Princes William and Harry will walk behind the queen’s coffin on Wednesday as the cortege makes its way to Westminster Hall, in echoes of the funeral of their mother, Princess Diana, 25 years ago.
The two princes will join King Charles III, Prince Andrew, Princess Anne and Prince Edward, following the coffin on foot as it makes its way to Westminster.
Princess Anne’s son Peter Phillips and her husband, Vice Adm Sir Tim Laurence, will also walk in the procession, as well as Prince Richard, the Duke of Gloucester, and David Armstrong-Jones, the Earl of Snowdon.
Queen Consort Camilla, Catherine, the Princess of Wales, Sophie, the Countess of Wessex, and Meghan, the Duchess of Sussex, will travel by car.
The sombre walk will no doubt stir memories for the princes of the funeral of Princess Diana, when the brothers joined Prince Philip, Earl Spencer and Prince Charles, as he was at the time, to lead the procession.
The duke of Sussex spoke about the lasting impact the walk had on him in a documentary series on mental health released last year.
He was only 12 when he joined the walk, "sharing his grief with the world".
Prince Harry said: “For me, the thing I remember the most was the sound of the horses' hooves going along the pavement. Along The Mall, the red brick road. By this point I was, both of us were, in shock.”
He said he was doing “what was expected of me” even though he was experiencing profound grief.
“It was like I was outside of my body,” he said.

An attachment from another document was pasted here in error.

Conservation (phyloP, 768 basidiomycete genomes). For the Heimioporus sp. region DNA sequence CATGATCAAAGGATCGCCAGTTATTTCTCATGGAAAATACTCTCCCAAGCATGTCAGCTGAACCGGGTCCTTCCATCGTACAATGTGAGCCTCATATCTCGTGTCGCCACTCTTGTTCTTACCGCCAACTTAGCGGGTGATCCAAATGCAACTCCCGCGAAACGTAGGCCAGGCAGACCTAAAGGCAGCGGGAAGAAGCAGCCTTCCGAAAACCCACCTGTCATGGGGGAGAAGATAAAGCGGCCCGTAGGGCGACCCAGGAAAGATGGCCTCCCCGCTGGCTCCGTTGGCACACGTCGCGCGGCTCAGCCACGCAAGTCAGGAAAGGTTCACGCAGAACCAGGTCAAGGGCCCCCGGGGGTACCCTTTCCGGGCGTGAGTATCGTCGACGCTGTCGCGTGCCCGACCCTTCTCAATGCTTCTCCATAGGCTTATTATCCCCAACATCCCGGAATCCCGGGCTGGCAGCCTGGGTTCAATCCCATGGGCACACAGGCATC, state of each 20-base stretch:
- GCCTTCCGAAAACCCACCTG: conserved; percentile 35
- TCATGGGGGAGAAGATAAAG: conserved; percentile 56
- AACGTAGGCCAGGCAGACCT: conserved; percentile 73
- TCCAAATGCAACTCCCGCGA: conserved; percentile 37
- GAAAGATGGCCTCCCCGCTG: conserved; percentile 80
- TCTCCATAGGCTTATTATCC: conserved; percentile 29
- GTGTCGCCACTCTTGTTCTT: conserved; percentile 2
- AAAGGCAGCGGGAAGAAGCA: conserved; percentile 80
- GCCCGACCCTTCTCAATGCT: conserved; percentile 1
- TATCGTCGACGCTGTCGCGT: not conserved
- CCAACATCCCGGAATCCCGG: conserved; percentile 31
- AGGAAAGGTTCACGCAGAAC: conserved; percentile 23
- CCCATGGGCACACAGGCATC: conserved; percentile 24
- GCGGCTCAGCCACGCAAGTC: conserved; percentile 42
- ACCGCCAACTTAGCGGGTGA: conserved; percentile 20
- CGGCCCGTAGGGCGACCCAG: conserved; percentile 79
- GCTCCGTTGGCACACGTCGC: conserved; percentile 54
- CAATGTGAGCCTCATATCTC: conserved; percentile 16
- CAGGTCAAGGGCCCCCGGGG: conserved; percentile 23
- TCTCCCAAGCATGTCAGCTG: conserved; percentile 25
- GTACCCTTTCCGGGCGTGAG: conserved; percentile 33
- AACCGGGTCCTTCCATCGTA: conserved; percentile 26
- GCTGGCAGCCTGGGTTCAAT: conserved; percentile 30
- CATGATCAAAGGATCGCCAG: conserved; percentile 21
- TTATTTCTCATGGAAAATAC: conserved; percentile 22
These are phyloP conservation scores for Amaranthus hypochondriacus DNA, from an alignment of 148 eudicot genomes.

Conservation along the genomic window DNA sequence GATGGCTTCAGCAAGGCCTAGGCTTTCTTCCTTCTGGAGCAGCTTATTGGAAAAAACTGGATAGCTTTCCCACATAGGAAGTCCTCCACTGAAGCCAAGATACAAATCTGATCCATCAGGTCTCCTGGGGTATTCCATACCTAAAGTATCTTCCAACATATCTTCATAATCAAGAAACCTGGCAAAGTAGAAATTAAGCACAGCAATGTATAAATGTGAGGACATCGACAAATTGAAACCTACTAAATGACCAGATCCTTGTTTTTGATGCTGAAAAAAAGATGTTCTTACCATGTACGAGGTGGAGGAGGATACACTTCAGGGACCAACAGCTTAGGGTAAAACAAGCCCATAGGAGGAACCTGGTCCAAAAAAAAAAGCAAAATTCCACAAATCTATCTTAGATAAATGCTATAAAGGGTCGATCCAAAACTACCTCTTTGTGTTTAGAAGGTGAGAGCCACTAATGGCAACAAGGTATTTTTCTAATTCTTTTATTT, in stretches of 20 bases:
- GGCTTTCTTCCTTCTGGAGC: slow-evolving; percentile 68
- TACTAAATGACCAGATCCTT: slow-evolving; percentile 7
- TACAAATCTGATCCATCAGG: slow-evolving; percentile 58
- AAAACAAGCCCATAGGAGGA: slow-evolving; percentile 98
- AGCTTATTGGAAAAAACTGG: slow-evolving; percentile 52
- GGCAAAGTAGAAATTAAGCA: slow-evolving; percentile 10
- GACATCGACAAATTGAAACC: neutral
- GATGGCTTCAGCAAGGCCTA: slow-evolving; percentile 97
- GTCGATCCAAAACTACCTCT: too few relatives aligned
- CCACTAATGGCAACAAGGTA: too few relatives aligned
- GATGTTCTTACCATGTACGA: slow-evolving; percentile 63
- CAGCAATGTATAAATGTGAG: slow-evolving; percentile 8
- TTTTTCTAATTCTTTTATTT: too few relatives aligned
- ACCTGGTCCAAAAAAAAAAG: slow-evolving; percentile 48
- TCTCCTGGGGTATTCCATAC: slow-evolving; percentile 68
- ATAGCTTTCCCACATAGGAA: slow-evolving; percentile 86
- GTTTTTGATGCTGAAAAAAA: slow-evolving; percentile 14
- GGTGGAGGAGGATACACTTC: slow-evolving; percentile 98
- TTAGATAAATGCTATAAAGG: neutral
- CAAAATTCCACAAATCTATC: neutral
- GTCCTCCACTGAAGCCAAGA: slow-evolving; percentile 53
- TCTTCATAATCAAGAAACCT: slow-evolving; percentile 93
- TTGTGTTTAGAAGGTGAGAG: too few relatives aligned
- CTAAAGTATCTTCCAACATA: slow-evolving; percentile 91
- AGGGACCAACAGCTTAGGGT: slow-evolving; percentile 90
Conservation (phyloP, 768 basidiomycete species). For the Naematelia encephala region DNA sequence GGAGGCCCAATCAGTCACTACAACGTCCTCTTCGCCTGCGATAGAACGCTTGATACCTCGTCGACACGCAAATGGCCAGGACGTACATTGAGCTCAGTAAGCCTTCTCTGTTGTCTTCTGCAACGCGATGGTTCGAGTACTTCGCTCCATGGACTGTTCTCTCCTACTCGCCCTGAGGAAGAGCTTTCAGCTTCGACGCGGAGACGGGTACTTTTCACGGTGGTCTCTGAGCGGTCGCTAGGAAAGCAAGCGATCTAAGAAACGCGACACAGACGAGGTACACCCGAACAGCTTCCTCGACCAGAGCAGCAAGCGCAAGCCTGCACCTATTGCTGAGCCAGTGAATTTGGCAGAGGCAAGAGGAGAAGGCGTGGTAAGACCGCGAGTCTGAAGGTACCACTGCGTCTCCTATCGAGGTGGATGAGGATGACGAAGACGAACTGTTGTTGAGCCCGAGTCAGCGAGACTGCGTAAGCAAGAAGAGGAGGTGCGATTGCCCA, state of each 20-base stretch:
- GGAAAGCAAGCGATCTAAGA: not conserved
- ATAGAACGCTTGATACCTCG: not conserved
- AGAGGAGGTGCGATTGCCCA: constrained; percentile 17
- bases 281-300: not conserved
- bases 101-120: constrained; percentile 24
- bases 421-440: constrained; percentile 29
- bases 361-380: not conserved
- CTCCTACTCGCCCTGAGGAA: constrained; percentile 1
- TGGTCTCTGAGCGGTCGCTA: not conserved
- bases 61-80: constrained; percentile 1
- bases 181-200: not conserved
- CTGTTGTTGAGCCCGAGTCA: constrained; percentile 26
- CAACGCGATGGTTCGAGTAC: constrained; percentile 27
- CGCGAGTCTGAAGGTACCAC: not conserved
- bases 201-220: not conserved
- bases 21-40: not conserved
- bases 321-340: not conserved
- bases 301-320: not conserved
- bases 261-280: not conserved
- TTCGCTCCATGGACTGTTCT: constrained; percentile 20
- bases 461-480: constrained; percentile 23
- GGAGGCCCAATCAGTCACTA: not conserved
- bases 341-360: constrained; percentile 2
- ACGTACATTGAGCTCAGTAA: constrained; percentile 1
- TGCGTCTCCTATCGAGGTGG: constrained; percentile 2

“Showing one 10th of the emotion that everybody else was showing. I thought, ‘This is my mum. You never even met her’.”
Wednesday’s procession will leave the palace at 2.22pm, making its way along The Mall, Horse Guards Road, across Horse Guards Parade and on to Whitehall to Parliament Square and into the Palace of Westminster, arriving about 3pm.
A service lasting about 20 minutes will be led by the Archbishop of Canterbury, Justin Welby, accompanied by David Hoyle, the Dean of Westminster.
The doors to Westminster Hall will then be opened, allowing the public to file past to pay their respects to the queen from 5pm.
The hall will be open round the clock until early on Monday, the morning of the queen’s funeral.
Organisers expect thousands to attend to pay their respects, and have prepared for queues of up to eight kilometres in length.
They are warning people to prepare for a long and physically demanding wait, with few opportunities to sit down.
Everyone arriving at the hall will be issued with wristbands, which will allow them to pop out for a short time for food or drink.
The queen's coffin will be guarded round the clock until the funeral by members of the Household Division or Yeoman Warders of the Tower of London, who are the sovereign's bodyguards.